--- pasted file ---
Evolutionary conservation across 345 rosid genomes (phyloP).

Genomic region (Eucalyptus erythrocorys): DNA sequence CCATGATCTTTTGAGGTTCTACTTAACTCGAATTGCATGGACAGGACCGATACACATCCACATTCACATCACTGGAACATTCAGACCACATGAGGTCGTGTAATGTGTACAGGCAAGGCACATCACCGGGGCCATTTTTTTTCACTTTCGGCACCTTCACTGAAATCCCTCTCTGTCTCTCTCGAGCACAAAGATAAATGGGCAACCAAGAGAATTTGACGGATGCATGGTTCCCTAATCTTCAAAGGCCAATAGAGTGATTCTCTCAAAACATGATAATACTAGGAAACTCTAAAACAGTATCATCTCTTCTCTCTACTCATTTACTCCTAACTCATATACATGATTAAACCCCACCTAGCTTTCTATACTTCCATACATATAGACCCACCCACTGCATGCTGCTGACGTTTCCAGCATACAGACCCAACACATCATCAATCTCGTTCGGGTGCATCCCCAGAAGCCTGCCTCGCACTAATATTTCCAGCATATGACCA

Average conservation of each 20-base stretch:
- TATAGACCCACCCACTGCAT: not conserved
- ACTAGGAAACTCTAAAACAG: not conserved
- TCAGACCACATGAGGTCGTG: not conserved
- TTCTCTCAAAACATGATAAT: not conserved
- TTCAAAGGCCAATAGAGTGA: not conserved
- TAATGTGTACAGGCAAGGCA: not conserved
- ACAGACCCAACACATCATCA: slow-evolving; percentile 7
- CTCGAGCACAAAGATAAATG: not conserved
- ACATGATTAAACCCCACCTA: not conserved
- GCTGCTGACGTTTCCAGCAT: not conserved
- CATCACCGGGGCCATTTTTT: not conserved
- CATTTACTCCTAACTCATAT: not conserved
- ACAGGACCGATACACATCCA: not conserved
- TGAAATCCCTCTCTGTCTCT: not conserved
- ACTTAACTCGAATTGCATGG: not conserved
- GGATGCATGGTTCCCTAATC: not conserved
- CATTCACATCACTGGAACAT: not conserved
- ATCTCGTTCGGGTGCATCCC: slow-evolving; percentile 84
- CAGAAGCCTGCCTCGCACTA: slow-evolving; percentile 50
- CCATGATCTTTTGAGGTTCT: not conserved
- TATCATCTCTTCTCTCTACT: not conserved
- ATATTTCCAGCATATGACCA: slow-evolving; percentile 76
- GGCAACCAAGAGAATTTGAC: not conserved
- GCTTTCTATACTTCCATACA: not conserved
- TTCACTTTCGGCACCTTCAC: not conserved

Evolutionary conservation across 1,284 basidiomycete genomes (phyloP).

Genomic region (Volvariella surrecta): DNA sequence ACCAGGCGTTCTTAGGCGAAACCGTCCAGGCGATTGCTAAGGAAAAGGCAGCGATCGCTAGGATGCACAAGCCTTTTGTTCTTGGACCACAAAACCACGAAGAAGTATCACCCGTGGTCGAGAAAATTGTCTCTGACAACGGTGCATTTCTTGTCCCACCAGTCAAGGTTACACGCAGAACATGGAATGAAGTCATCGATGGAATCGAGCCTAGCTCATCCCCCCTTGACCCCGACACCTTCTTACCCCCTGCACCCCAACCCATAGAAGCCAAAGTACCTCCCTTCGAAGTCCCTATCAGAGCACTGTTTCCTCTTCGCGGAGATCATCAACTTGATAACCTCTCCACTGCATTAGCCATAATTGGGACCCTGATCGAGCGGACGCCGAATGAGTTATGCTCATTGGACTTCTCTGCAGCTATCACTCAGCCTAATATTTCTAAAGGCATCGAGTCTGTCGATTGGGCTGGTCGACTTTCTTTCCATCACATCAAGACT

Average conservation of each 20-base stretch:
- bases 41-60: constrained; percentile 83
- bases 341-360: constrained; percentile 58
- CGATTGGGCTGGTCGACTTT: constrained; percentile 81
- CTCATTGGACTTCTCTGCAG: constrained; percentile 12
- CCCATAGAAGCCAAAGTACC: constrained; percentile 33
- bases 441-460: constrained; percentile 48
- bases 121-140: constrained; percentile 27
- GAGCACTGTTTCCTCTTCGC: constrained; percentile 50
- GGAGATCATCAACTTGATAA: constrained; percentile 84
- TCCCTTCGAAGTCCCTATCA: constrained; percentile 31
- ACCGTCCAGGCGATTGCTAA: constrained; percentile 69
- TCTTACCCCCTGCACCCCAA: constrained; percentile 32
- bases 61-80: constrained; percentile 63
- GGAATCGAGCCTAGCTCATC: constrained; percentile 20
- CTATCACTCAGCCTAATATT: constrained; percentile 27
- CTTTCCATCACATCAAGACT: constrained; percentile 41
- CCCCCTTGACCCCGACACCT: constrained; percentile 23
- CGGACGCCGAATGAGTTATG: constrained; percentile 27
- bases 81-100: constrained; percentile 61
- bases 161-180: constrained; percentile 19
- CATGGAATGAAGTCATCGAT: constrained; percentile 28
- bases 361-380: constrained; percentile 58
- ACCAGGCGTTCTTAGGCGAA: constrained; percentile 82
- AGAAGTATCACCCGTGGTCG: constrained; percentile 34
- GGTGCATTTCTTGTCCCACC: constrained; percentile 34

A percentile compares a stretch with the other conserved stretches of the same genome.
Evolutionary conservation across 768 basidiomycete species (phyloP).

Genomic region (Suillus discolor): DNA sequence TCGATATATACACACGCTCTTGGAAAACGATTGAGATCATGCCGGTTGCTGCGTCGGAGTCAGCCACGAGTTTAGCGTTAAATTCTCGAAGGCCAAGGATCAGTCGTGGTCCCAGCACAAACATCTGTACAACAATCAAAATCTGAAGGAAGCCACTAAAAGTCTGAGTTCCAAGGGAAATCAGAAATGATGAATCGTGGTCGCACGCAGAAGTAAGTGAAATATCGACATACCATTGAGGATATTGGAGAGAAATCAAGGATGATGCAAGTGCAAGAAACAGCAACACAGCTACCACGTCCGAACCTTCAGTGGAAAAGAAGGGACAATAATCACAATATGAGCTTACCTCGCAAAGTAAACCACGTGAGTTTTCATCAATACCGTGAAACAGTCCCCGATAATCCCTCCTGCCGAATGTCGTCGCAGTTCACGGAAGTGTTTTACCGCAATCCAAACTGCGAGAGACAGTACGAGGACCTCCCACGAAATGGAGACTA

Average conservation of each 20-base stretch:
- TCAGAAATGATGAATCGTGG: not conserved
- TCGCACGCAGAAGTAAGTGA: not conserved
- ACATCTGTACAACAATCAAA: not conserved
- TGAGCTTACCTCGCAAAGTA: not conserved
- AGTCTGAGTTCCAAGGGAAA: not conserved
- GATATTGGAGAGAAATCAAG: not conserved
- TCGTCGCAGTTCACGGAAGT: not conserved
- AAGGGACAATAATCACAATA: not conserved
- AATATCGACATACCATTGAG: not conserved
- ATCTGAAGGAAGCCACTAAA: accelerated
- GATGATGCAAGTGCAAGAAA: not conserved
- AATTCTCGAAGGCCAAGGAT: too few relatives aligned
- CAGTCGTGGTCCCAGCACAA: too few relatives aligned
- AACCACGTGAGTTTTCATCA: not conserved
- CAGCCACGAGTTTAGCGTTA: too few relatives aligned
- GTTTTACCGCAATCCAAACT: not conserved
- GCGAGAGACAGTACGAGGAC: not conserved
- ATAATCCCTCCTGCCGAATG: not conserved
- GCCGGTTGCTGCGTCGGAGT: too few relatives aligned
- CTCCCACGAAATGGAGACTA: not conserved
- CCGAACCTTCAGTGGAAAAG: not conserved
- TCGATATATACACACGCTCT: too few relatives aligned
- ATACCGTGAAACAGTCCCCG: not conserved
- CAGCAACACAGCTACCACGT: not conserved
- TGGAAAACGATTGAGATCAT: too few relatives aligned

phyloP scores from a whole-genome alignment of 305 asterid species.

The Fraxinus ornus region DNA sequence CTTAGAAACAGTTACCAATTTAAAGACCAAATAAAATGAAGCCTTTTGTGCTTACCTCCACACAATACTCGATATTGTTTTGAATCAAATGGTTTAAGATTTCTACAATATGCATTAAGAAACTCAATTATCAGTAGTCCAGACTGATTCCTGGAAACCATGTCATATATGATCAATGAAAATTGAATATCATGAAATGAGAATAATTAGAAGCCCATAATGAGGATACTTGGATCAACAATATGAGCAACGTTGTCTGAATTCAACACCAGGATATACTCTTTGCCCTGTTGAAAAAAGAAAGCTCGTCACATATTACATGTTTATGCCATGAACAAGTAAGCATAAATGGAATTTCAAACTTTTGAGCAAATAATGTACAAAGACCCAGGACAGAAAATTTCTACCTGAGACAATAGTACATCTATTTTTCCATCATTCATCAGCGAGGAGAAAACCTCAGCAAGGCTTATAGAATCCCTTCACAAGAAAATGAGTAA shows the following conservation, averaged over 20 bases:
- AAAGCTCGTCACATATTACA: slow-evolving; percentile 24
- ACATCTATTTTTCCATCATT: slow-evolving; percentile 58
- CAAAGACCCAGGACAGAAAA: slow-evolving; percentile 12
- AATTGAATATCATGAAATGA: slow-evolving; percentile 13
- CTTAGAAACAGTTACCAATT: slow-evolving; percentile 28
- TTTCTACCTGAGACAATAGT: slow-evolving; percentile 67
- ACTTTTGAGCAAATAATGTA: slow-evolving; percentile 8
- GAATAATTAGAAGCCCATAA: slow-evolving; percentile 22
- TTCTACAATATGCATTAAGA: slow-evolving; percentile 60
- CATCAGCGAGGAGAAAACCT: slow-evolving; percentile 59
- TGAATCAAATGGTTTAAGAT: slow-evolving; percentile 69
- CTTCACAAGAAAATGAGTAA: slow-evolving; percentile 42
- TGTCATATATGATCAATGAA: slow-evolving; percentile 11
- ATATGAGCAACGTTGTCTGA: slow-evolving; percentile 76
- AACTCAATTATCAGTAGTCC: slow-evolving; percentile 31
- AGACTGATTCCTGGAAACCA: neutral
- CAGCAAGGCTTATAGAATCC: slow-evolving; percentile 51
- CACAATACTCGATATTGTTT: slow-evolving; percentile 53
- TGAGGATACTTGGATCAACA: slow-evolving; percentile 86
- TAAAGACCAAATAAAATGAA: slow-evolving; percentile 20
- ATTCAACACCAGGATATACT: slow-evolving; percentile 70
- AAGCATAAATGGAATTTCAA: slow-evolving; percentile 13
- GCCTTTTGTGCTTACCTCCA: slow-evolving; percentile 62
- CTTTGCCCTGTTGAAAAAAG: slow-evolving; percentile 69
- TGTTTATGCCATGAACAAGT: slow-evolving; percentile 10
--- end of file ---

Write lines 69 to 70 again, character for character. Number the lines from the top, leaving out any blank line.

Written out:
- AATATCGACATACCATTGAG: not conserved
- ATCTGAAGGAAGCCACTAAA: accelerated